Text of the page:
By Don Feder, Creators Syndicate
November-December 1993 – Regarding his colleagues’ support for gay adoption/custody, psychologist Joe Nicolosi observes: “One of the beautiful things about a democracy is that social scientists can ruin a generation, and then come back 20 years later with our objective measures to validate what common sense should have told us.”
Social science is far from the only transgressor here. Recently, a juvenile court commissioner in Whatcom County, Washington, ordered a three-year-old boy placed with two male homosexuals as the first step toward adoption.
The child is the center of a raging controversy. His mother, who had placed him for adoption, changed her mind when she learned of the arrangement. “I don’t want my son raised like that,” says Megan Lucas. But that is precisely the way her son will be raised, if Washington State has its way.
In this matter, courts are anything but consistent. Last month, a Virginia judge took a child away from his mother and her lesbian lover, awarding custody to the maternal grandmother.
In a few states, when homosexuality is an aspect of divorce, courts invariably grant custody to the heterosexual parent. In others, it’s a factor, but by no means decisive. New York, New Jersey, Vermont, Minnesota and California allow gay adoption, usually by the partner of a biological parent.
Psychologists have added their voices to the trendy chorus. The American Psychological Association complains that courts “often have assumed that. . children are likely to be emotionally harmed, subject to molestation, impaired in gender role development or themselves homosexual. None of these assumptions is supported by extant research data.”
But there was a time when psychologists insisted there were no long-term effects of divorce on children. Then researchers like Judith Wallerstein discovered that the children of divorce are far more likely to be withdrawn and afraid of commitment.
Twenty years ago, Jay Belsky, a Pennsylvania State University psychologist, was running around telling anyone who would listen that there was nothing wrong with putting infants in day care. Today, he’s one of the most outspoken critics of collective child rearing, contending that children placed in day care at an early age form weak parental attachments and have emotional problems later in life.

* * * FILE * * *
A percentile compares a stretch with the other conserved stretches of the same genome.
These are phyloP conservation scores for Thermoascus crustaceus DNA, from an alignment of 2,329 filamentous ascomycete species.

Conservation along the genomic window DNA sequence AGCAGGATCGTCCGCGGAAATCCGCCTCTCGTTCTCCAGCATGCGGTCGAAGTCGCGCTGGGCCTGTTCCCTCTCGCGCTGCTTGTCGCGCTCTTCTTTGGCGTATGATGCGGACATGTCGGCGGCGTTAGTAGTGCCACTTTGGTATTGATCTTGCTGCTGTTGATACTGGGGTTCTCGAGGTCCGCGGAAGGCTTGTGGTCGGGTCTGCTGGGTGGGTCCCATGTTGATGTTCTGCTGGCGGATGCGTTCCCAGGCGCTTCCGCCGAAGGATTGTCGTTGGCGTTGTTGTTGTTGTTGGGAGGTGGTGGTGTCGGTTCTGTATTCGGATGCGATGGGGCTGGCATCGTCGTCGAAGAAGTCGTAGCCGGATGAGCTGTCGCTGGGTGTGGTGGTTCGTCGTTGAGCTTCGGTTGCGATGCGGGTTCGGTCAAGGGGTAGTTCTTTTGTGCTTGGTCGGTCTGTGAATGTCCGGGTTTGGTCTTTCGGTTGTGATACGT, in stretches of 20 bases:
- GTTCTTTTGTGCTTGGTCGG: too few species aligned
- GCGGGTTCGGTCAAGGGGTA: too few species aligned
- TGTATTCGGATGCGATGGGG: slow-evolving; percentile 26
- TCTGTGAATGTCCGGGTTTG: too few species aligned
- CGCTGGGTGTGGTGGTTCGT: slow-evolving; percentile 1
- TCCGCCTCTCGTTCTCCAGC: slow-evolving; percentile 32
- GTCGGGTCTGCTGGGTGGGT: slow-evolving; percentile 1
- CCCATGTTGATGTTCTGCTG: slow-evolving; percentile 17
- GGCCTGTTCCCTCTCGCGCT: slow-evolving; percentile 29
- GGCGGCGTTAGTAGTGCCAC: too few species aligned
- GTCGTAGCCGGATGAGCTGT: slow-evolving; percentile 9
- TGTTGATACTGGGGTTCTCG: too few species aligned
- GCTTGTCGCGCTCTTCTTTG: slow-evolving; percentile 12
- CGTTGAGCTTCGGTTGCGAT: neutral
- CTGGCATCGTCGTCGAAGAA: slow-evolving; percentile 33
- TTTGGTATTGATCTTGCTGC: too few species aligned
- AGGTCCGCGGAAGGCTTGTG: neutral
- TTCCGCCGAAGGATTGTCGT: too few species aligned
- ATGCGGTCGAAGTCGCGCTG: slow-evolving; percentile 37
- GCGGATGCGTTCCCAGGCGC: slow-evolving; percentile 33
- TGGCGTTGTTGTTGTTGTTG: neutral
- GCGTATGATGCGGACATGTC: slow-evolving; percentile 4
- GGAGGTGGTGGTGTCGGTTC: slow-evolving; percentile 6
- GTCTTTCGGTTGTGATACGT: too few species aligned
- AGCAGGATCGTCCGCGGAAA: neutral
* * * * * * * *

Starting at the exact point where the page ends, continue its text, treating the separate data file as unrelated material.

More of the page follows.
When it comes to child welfare, the claims of social scientists must be viewed with extreme skepticism.
Most researchers, who are biased in favor of homosexuals, ignore their own data. Dr. Paul Cameron, Ph.D., of the Family Research Institute has surveyed the admittedly scant findings of his profession on children raised in households with at least one homosexual.
In these studies, between 8% and 33% of adult respondents said they considered themselves homosexual or bisexual, far above the national norm of 2% of the adult male population.
How surprising is this? In almost every area, parental behavior has a profound, at times predominant, impact on children. The children of smokers frequently become smokers. Kids from abusive homes often become abusers.
Children from broken homes are more likely to divorce. Only in the case of homosexuality are we asked to believe that what happens in the home is irrelevant to emotional development.
Jaki Edwards of Milpitas, California, who runs a support and recovery program for those coming out of the homosexual lifestyle and their families, has knowledge beyond questionnaires and graphs. From age 10 to 16, she and a younger brother lived with their lesbian mother and a succession of her companions.
“I realize that homosexuals feel they can give a child love and support that even many straight families can’t provide,” Edwards admits, “but I’ve been there. I know the finger-pointing and the shame one carries.
“For years, you struggle with the thought that you might be a homosexual. People say ‘like mother, like daughter.’ Most of us become promiscuous to prove we’re straight.”
The absence of role models presents its own problems. “How will a man raised by two men know how to relate to a woman? A woman brought up like this doesn’t know how to emotionally connect with men. I had to struggle for years to believe a man could really love me.”
How many lives will be broken, how many little experiments will suffer in silence (unobserved by omniscient researchers) before courts and social scientists learn you can’t fool nature? Children were meant to be nurtured by a man and woman together. Absent that, at least they shouldn’t be placed in a situation where a distorted version of human sexuality is presented as the norm, to satisfy the latest bizarre demands for equality.